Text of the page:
Woman Guilty of Murdering Her Boyfriend
When Peter Theriault went missing in 1998, his family assumed he was dead even before they heard about the blood in his garage in Irvine. This was a man who called his mother every Sunday, was to retire in two years and loved his chocolate Labrador, Boss, like a child -- the kind of man who wouldn’t have run away.
Like his family, an Orange County Superior Court jury looked to Theriault’s reliability rather than the modest amount of physical evidence when they convicted girlfriend Judy Valot on Wednesday of second-degree murder.
Prosecutors believe Valot shot Theriault, 51, to death on Dec. 2, 1998, after she became fixated on a mistaken belief that he was having an affair with a 19-year-old co-worker. His body has not been found, but officials think he was buried near Blythe. Valot was arrested a week later after detectives noticed inconsistencies in her story, including a five-day delay in reporting him missing.
The verdict follows an overturned conviction and a deadlocked jury in two previous trials.
“I’m just so relieved that this is the end, that we won’t have to go through this torture again,” said Betsy Schlect, 52, Theriault’s sister. “I feel confident that this time it will stick.”
After Judge Richard F. Toohey’s clerk read the verdict, Valot swiveled in her seat and stared at each juror.
Outside the Santa Ana courtroom, jurors hugged Theriault’s family and peppered prosecutor Matt Murphy with questions -- chief among them, why the case had gone on for seven years. Several were stunned to learn they were the third jury to hear the case.
The lack of a body didn’t cause conflict during deliberations, jurors said. It was Valot’s conflicting statements to detectives after her boyfriend went missing, along with Theriault’s two loaded guns that were found at Valot’s mobile home in Blythe, that led to her conviction, they said.
“The web of lies she spun just backfired on her,” said juror Mike Acosta, 65, of Huntington Beach, a retired school administrator. “We had a victim who was nonconfrontational, dependable, responsible, and a woman in his life who was very unstable.”
Jurors said they took a holistic view of the largely circumstantial evidence -- considering the pieces together -- and a negative view of Valot.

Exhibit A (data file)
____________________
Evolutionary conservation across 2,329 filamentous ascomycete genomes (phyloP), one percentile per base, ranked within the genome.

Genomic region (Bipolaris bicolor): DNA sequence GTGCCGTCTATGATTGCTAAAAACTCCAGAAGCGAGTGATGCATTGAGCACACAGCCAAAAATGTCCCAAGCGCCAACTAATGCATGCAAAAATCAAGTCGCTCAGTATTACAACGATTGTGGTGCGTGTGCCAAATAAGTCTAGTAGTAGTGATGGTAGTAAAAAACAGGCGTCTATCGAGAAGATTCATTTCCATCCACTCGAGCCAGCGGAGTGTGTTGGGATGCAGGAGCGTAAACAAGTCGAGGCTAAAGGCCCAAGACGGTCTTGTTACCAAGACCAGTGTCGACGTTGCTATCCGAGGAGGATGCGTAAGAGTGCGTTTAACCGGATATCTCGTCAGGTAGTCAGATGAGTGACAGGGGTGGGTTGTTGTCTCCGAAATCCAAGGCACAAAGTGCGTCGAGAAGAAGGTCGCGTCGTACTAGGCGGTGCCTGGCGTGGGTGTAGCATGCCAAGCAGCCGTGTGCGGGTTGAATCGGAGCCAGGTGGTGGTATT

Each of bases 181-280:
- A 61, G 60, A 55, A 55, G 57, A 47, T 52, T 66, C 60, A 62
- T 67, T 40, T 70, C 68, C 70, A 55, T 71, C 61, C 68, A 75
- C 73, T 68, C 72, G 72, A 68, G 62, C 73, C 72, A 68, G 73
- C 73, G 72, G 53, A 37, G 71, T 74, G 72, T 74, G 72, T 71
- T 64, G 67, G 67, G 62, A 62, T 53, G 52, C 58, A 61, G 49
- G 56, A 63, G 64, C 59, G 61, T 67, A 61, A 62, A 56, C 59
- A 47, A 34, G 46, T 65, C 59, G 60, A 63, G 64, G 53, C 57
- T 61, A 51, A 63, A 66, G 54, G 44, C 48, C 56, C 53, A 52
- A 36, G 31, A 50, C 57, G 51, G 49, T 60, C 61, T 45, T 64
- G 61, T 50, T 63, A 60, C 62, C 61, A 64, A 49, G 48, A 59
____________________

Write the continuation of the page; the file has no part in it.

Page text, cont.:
“She was a person who seemed vulnerable to doing something dark or treacherous,” said Jenny Geddes, 49, a Naval Reserve chaplain who lives in Santa Ana.
Sentencing was set July 22.
“My client is very upset,” said Deputy Public Defender Alan Crivaro. “She still professes her innocence, but the jury has spoken.”
In 2000, Valot was convicted of second-degree murder and sentenced to 15 years to life in prison. The verdict was overturned because a juror opposed to the verdict was replaced during deliberations. A second trial ended last August after that jury deadlocked.
There was little change in the evidence presented during the second and third trials, Crivaro said. In both, he did not call witnesses on his client’s behalf.
Valot and Theriault met while working at a Ford maintenance plant in the city of Commerce, she driving forklifts and he repairing machinery. Theriault was set to retire in 2000, and had eyed a five-acre plot of hilltop land near his two sisters and mother in Kelso, Wash.
He had started dating Valot after they discovered a mutual love of golf and motorcycles, and within a year had moved in together. His family said the relationship soured due to her unfounded jealousy. More than a dozen of Theriault’s relatives came to Santa Ana to hear the verdict, spending the day-and-a-half wait reminiscing about him and his devotion to his mother and his dog.
Relatives said they were relieved that Valot would go to prison. “If you could hurt somebody like Pete, who was the best person in the whole world,” said cousin Barbara Grogan, “she could hurt anyone. She needs to stay there.”
Start your day right
Sign up for Essential California for news, features and recommendations from the L.A. Times and beyond in your inbox six days a week.
You may occasionally receive promotional content from the Los Angeles Times.